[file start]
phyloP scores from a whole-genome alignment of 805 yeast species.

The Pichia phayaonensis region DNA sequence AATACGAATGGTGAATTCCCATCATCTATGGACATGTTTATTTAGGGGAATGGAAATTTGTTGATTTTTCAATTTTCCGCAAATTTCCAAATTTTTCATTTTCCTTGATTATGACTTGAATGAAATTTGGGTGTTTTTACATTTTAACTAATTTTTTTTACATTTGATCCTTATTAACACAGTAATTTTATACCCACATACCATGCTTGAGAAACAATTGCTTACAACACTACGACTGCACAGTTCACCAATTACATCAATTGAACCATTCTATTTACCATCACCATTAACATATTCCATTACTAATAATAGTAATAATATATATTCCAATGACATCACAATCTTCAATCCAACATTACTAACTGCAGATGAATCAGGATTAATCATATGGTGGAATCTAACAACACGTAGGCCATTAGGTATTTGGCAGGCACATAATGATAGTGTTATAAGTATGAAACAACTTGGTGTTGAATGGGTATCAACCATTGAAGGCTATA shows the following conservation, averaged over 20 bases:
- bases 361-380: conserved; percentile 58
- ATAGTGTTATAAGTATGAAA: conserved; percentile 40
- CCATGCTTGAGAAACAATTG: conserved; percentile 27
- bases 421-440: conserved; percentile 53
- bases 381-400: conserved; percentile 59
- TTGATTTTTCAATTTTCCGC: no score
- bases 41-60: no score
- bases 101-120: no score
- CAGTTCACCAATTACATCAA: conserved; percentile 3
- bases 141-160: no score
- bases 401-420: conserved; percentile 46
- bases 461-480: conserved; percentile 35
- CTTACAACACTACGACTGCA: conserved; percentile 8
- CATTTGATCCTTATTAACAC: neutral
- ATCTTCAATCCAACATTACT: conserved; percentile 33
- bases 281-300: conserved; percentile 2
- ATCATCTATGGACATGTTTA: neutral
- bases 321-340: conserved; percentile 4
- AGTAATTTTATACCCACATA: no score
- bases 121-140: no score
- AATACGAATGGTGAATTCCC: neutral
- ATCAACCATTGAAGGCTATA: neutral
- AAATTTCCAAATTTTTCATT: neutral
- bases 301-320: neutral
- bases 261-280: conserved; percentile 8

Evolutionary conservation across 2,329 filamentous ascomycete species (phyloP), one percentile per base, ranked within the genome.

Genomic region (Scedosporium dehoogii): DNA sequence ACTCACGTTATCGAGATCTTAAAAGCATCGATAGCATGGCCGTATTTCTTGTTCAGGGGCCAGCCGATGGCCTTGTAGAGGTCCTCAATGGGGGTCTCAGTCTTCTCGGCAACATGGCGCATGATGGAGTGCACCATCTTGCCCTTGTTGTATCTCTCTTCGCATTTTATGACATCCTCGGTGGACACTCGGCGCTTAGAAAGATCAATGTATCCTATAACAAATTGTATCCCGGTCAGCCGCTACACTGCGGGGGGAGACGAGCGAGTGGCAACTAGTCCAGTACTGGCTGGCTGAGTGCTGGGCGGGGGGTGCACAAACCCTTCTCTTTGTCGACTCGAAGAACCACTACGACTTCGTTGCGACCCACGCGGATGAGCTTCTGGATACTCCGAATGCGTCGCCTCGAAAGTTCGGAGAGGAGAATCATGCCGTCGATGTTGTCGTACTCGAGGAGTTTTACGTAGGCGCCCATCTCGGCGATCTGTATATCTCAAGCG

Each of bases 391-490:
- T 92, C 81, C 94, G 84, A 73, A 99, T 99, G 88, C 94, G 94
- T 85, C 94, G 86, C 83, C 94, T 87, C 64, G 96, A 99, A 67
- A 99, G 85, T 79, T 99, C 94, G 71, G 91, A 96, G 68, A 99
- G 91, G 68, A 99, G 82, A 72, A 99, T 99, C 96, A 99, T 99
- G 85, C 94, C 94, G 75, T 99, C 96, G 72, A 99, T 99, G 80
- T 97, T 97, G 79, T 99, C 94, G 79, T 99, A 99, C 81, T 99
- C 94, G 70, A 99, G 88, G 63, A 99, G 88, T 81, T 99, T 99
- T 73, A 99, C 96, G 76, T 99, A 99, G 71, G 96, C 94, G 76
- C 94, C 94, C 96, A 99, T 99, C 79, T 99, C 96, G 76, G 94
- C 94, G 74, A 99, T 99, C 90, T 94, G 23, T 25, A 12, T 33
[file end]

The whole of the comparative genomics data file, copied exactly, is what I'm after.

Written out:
phyloP scores from a whole-genome alignment of 805 yeast species.

The Pichia phayaonensis region DNA sequence AATACGAATGGTGAATTCCCATCATCTATGGACATGTTTATTTAGGGGAATGGAAATTTGTTGATTTTTCAATTTTCCGCAAATTTCCAAATTTTTCATTTTCCTTGATTATGACTTGAATGAAATTTGGGTGTTTTTACATTTTAACTAATTTTTTTTACATTTGATCCTTATTAACACAGTAATTTTATACCCACATACCATGCTTGAGAAACAATTGCTTACAACACTACGACTGCACAGTTCACCAATTACATCAATTGAACCATTCTATTTACCATCACCATTAACATATTCCATTACTAATAATAGTAATAATATATATTCCAATGACATCACAATCTTCAATCCAACATTACTAACTGCAGATGAATCAGGATTAATCATATGGTGGAATCTAACAACACGTAGGCCATTAGGTATTTGGCAGGCACATAATGATAGTGTTATAAGTATGAAACAACTTGGTGTTGAATGGGTATCAACCATTGAAGGCTATA shows the following conservation, averaged over 20 bases:
- bases 361-380: conserved; percentile 58
- ATAGTGTTATAAGTATGAAA: conserved; percentile 40
- CCATGCTTGAGAAACAATTG: conserved; percentile 27
- bases 421-440: conserved; percentile 53
- bases 381-400: conserved; percentile 59
- TTGATTTTTCAATTTTCCGC: no score
- bases 41-60: no score
- bases 101-120: no score
- CAGTTCACCAATTACATCAA: conserved; percentile 3
- bases 141-160: no score
- bases 401-420: conserved; percentile 46
- bases 461-480: conserved; percentile 35
- CTTACAACACTACGACTGCA: conserved; percentile 8
- CATTTGATCCTTATTAACAC: neutral
- ATCTTCAATCCAACATTACT: conserved; percentile 33
- bases 281-300: conserved; percentile 2
- ATCATCTATGGACATGTTTA: neutral
- bases 321-340: conserved; percentile 4
- AGTAATTTTATACCCACATA: no score
- bases 121-140: no score
- AATACGAATGGTGAATTCCC: neutral
- ATCAACCATTGAAGGCTATA: neutral
- AAATTTCCAAATTTTTCATT: neutral
- bases 301-320: neutral
- bases 261-280: conserved; percentile 8

Evolutionary conservation across 2,329 filamentous ascomycete species (phyloP), one percentile per base, ranked within the genome.

Genomic region (Scedosporium dehoogii): DNA sequence ACTCACGTTATCGAGATCTTAAAAGCATCGATAGCATGGCCGTATTTCTTGTTCAGGGGCCAGCCGATGGCCTTGTAGAGGTCCTCAATGGGGGTCTCAGTCTTCTCGGCAACATGGCGCATGATGGAGTGCACCATCTTGCCCTTGTTGTATCTCTCTTCGCATTTTATGACATCCTCGGTGGACACTCGGCGCTTAGAAAGATCAATGTATCCTATAACAAATTGTATCCCGGTCAGCCGCTACACTGCGGGGGGAGACGAGCGAGTGGCAACTAGTCCAGTACTGGCTGGCTGAGTGCTGGGCGGGGGGTGCACAAACCCTTCTCTTTGTCGACTCGAAGAACCACTACGACTTCGTTGCGACCCACGCGGATGAGCTTCTGGATACTCCGAATGCGTCGCCTCGAAAGTTCGGAGAGGAGAATCATGCCGTCGATGTTGTCGTACTCGAGGAGTTTTACGTAGGCGCCCATCTCGGCGATCTGTATATCTCAAGCG

Each of bases 391-490:
- T 92, C 81, C 94, G 84, A 73, A 99, T 99, G 88, C 94, G 94
- T 85, C 94, G 86, C 83, C 94, T 87, C 64, G 96, A 99, A 67
- A 99, G 85, T 79, T 99, C 94, G 71, G 91, A 96, G 68, A 99
- G 91, G 68, A 99, G 82, A 72, A 99, T 99, C 96, A 99, T 99
- G 85, C 94, C 94, G 75, T 99, C 96, G 72, A 99, T 99, G 80
- T 97, T 97, G 79, T 99, C 94, G 79, T 99, A 99, C 81, T 99
- C 94, G 70, A 99, G 88, G 63, A 99, G 88, T 81, T 99, T 99
- T 73, A 99, C 96, G 76, T 99, A 99, G 71, G 96, C 94, G 76
- C 94, C 94, C 96, A 99, T 99, C 79, T 99, C 96, G 76, G 94
- C 94, G 74, A 99, T 99, C 90, T 94, G 23, T 25, A 12, T 33